• Support workforce transition to ensure the sector can build for climate change

Planning and infrastructure: 

  • Improve the resource management system to promote reductions in greenhouse gas emissions and climate resilience
  • Promote low-emissions infrastructure in the private and public sectors (funding, financing, data, innovation, policies)


6. Waste, circular economy and bioeconomy

In 2019, 94 per cent of waste emissions were biogenic methane – largely generated by decomposing organic waste such as, food, garden, wood and paper waste. While waste contributes a small percentage of our total emissions, biogenic methane has a warming effect 28 times greater than carbon dioxide.

ERP goal: By 2050, Aotearoa will have a circular economy that keeps materials in use for as long as possible and a thriving bioeconomy.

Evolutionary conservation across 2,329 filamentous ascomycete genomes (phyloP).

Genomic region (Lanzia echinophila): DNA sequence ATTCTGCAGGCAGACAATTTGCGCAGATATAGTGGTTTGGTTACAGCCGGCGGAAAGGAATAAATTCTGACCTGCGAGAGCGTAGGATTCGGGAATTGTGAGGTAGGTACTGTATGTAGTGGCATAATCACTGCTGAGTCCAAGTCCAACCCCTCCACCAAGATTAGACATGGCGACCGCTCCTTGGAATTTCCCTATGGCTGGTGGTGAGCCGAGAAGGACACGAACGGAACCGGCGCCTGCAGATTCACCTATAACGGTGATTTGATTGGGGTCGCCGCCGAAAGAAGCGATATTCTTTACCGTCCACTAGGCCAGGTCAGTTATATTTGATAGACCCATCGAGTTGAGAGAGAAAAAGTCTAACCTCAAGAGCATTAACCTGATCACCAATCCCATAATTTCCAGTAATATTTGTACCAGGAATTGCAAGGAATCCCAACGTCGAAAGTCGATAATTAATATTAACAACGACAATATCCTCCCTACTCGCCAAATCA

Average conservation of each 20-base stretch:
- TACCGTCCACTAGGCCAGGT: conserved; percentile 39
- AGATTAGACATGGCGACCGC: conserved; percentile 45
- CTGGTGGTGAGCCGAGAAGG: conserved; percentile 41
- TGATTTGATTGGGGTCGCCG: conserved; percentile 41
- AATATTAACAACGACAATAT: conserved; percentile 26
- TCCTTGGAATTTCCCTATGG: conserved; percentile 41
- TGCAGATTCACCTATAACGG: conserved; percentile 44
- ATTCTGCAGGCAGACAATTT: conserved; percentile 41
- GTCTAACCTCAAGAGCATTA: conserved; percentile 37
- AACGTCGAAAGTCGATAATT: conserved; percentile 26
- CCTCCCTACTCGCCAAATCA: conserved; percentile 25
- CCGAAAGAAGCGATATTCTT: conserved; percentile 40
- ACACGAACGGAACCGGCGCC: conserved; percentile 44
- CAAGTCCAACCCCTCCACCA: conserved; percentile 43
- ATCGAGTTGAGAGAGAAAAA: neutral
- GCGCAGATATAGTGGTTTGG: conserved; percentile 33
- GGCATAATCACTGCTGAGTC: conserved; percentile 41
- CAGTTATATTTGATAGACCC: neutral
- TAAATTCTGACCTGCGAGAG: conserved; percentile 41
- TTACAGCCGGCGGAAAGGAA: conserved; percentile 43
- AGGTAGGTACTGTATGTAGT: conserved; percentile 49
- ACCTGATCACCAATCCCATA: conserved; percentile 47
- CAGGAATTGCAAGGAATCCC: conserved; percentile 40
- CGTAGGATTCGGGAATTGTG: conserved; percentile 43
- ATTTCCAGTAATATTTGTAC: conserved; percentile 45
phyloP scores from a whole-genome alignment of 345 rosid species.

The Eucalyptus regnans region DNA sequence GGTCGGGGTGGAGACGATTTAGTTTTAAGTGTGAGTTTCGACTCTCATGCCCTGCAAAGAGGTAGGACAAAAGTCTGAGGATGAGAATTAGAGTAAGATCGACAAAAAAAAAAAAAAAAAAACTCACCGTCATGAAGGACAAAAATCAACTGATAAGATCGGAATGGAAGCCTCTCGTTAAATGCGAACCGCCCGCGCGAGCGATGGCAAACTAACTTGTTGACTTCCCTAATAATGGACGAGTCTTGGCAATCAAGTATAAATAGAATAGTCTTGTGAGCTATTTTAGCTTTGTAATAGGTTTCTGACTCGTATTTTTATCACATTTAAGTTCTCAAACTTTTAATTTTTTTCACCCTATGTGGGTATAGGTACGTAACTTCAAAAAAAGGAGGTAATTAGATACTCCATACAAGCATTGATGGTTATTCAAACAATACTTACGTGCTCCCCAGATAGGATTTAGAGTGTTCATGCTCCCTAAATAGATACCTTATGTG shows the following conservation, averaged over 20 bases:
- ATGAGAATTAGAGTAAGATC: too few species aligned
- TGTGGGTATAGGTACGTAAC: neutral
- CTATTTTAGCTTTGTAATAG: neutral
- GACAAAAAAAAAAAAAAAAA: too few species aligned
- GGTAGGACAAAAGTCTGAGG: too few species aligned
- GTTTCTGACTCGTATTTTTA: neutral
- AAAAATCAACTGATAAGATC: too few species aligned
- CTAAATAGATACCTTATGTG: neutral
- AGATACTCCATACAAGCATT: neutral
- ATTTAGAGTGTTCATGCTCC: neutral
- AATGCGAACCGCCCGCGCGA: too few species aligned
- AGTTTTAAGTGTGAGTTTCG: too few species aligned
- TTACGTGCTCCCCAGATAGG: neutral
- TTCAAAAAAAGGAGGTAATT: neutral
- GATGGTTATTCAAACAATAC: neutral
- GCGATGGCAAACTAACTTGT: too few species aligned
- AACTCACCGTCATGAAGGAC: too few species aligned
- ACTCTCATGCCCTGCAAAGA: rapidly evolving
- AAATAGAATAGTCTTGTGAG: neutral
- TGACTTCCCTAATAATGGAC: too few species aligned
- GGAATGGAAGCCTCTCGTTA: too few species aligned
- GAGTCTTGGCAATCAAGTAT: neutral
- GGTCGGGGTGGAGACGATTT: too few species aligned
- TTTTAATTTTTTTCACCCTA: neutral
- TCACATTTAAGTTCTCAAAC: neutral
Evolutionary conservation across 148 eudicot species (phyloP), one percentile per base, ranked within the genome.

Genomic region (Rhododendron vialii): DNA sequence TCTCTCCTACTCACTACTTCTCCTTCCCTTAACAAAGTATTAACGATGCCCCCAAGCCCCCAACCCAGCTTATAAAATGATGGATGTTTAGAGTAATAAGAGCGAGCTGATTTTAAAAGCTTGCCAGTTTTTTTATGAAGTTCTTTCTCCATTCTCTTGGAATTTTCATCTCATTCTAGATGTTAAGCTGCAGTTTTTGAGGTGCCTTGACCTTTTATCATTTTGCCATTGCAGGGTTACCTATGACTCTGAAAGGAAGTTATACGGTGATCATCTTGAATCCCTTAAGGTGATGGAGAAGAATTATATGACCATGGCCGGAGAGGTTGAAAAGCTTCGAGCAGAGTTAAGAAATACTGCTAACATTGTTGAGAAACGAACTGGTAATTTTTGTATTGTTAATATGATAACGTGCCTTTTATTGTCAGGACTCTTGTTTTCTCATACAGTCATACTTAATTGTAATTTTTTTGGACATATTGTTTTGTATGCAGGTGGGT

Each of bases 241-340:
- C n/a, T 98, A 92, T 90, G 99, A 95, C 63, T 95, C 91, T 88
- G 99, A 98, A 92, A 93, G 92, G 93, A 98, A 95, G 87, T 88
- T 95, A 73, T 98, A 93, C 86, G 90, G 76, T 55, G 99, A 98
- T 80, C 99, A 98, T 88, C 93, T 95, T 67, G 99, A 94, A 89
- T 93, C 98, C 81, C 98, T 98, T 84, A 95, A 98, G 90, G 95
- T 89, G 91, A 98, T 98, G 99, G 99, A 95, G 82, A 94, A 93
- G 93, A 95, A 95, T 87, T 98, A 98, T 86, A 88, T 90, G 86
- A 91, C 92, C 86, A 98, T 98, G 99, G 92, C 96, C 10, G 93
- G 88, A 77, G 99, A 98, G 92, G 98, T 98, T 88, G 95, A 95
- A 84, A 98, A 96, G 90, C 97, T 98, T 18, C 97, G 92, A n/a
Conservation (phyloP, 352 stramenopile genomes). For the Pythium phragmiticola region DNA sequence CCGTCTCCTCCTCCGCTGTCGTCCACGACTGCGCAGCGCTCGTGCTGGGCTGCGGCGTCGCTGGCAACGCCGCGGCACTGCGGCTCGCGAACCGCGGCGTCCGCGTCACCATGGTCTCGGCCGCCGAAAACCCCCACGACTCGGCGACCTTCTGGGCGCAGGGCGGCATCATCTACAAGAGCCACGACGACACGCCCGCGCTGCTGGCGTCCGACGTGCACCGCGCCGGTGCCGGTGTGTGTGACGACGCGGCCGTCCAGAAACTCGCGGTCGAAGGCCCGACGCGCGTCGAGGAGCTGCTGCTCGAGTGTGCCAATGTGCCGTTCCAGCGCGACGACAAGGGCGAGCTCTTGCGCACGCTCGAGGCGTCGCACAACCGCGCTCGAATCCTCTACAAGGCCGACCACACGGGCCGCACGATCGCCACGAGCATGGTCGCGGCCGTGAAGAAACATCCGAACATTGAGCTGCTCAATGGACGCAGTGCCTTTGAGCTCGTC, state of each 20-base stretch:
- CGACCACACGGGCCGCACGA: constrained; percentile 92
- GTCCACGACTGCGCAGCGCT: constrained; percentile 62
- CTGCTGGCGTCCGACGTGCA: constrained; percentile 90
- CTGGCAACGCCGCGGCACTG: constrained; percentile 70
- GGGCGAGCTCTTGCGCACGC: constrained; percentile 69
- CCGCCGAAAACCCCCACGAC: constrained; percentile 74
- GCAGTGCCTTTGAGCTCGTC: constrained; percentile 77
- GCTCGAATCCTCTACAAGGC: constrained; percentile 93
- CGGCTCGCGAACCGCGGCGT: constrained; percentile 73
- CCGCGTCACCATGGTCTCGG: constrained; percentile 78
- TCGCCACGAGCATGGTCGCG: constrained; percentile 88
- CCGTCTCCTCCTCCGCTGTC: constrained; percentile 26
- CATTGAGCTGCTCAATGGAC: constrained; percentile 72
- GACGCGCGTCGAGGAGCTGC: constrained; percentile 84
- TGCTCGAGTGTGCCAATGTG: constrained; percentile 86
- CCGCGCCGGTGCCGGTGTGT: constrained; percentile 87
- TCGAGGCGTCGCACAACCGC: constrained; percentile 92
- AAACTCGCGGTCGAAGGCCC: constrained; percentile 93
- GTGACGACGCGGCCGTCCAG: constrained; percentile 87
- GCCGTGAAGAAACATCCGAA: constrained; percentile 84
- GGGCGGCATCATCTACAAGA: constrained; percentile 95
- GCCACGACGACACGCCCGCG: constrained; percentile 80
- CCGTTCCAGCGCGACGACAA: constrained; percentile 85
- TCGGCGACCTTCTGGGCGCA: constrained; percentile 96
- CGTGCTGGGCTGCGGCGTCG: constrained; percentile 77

Examples of actions: 


  • Manage organic waste (enable households and business to reduce, increase diversion from landfill, investigate banning from landfill by 2030)
  • Manage construction and demolition waste (reduce and divert through R&D, infrastructure for sorting, separation and processing)
  • Increase the capture of gas from municipal landfills
  • Improve waste data and prioritise a national waste licensing scheme.


Circular economy:

Examples of actions:

  • Start a circular economy and bioeconomy strategy (supported by R&D, investment, data collection and a circular economy hub)
  • Integrate circular practices across government, communities and businesses
  • Support businesses moving to circular economy business models